Encephalomalacia due to old MCA infarct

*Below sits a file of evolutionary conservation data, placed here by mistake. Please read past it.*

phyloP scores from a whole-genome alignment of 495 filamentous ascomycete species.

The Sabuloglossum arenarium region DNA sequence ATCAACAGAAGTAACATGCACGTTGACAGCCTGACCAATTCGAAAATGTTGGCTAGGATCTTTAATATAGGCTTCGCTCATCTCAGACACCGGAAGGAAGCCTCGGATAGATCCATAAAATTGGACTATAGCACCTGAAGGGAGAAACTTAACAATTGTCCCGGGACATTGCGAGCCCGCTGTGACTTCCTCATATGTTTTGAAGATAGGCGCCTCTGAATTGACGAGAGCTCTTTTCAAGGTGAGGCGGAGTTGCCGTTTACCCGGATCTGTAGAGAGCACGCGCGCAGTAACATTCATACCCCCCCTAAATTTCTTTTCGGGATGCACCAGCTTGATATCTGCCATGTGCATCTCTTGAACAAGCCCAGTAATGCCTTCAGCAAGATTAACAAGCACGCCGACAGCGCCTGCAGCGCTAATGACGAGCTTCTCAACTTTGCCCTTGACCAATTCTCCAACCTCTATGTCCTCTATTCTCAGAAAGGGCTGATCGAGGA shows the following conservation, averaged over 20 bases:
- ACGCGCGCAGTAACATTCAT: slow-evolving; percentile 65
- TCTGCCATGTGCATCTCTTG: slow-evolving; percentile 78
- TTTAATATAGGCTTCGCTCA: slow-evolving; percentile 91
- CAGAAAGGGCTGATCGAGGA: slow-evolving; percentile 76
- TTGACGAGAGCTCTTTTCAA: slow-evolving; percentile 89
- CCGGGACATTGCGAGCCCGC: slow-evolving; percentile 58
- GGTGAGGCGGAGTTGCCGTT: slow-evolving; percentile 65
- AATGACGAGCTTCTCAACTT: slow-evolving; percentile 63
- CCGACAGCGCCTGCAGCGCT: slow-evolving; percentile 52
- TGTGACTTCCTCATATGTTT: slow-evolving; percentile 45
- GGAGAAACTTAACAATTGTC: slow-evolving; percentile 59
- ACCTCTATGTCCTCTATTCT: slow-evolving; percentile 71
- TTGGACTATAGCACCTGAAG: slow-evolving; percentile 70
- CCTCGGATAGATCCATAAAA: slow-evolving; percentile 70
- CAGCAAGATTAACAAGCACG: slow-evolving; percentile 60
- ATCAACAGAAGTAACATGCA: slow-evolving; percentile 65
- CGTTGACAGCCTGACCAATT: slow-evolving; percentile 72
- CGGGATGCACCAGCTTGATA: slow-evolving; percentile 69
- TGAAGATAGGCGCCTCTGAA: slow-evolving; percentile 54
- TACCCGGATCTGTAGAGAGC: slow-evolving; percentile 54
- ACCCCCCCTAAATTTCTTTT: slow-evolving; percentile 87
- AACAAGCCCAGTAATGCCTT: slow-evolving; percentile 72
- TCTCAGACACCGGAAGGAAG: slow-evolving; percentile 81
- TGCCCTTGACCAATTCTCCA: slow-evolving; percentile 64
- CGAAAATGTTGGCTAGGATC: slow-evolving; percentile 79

This case shows the end result of a large middle cerebral artery territory infarct. Over time, the necrotic brain undergoes liquefaction and becomes progressively lower density on CT and progressively higher signal intensity on T2-weighted MRI. The image on the left here is a T2-weighted MR and shows the large area of encephalomalacia (arrows). On the right is a FLAIR image (which suppresses the signal from CSF) and shows that the signal in the infarcted area tracks that of the CSF in the ventricles and sulci. Another feature of encephalomalacia is that the associated volume loss often results in compensatory dilatation of the adjacent lateral ventricle, as in this example (LLV= left lateral ventricle). Differentiating new from old infarcts is usually relatively straightforward on MRI (especially if we look at the diffusion-weighted sequence – have a look at the MRI section if you need to recap your knowledge of MR sequences), but it’s worth knowing that recent infarcts will be hyperintense on FLAIR and will be associated with mass effect rather than volume loss, resulting in compression of the adjacent lateral ventricle.